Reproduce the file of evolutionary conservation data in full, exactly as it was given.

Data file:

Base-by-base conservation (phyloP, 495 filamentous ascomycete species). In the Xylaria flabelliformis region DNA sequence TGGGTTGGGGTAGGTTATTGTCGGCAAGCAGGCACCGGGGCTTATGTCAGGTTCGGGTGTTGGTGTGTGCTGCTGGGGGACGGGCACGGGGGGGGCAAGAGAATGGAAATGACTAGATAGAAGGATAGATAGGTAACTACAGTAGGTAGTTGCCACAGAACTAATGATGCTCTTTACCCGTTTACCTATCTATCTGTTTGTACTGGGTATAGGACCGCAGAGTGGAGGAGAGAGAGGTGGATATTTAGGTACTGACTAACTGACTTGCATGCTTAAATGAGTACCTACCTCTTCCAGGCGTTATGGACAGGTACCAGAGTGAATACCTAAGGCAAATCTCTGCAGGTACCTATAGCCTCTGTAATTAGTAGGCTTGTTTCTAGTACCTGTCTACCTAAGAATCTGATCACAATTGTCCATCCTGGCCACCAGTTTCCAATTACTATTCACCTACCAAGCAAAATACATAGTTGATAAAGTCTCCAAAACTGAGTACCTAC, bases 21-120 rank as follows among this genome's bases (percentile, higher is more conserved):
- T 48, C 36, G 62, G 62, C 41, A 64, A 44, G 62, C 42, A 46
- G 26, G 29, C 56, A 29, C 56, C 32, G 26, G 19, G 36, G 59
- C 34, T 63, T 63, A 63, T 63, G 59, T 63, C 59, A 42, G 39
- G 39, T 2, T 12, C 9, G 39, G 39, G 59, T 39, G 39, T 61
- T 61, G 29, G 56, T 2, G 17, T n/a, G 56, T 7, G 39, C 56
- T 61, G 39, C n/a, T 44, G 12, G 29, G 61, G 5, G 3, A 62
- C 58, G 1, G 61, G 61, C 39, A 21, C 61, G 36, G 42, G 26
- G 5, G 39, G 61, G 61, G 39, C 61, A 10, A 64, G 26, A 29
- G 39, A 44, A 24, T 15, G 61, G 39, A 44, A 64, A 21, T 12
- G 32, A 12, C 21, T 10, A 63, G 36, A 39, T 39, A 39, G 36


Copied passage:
Base-by-base conservation (phyloP, 495 filamentous ascomycete species). In the Xylaria flabelliformis region DNA sequence TGGGTTGGGGTAGGTTATTGTCGGCAAGCAGGCACCGGGGCTTATGTCAGGTTCGGGTGTTGGTGTGTGCTGCTGGGGGACGGGCACGGGGGGGGCAAGAGAATGGAAATGACTAGATAGAAGGATAGATAGGTAACTACAGTAGGTAGTTGCCACAGAACTAATGATGCTCTTTACCCGTTTACCTATCTATCTGTTTGTACTGGGTATAGGACCGCAGAGTGGAGGAGAGAGAGGTGGATATTTAGGTACTGACTAACTGACTTGCATGCTTAAATGAGTACCTACCTCTTCCAGGCGTTATGGACAGGTACCAGAGTGAATACCTAAGGCAAATCTCTGCAGGTACCTATAGCCTCTGTAATTAGTAGGCTTGTTTCTAGTACCTGTCTACCTAAGAATCTGATCACAATTGTCCATCCTGGCCACCAGTTTCCAATTACTATTCACCTACCAAGCAAAATACATAGTTGATAAAGTCTCCAAAACTGAGTACCTAC, bases 21-120 rank as follows among this genome's bases (percentile, higher is more conserved):
- T 48, C 36, G 62, G 62, C 41, A 64, A 44, G 62, C 42, A 46
- G 26, G 29, C 56, A 29, C 56, C 32, G 26, G 19, G 36, G 59
- C 34, T 63, T 63, A 63, T 63, G 59, T 63, C 59, A 42, G 39
- G 39, T 2, T 12, C 9, G 39, G 39, G 59, T 39, G 39, T 61
- T 61, G 29, G 56, T 2, G 17, T n/a, G 56, T 7, G 39, C 56
- T 61, G 39, C n/a, T 44, G 12, G 29, G 61, G 5, G 3, A 62
- C 58, G 1, G 61, G 61, C 39, A 21, C 61, G 36, G 42, G 26
- G 5, G 39, G 61, G 61, G 39, C 61, A 10, A 64, G 26, A 29
- G 39, A 44, A 24, T 15, G 61, G 39, A 44, A 64, A 21, T 12
- G 32, A 12, C 21, T 10, A 63, G 36, A 39, T 39, A 39, G 36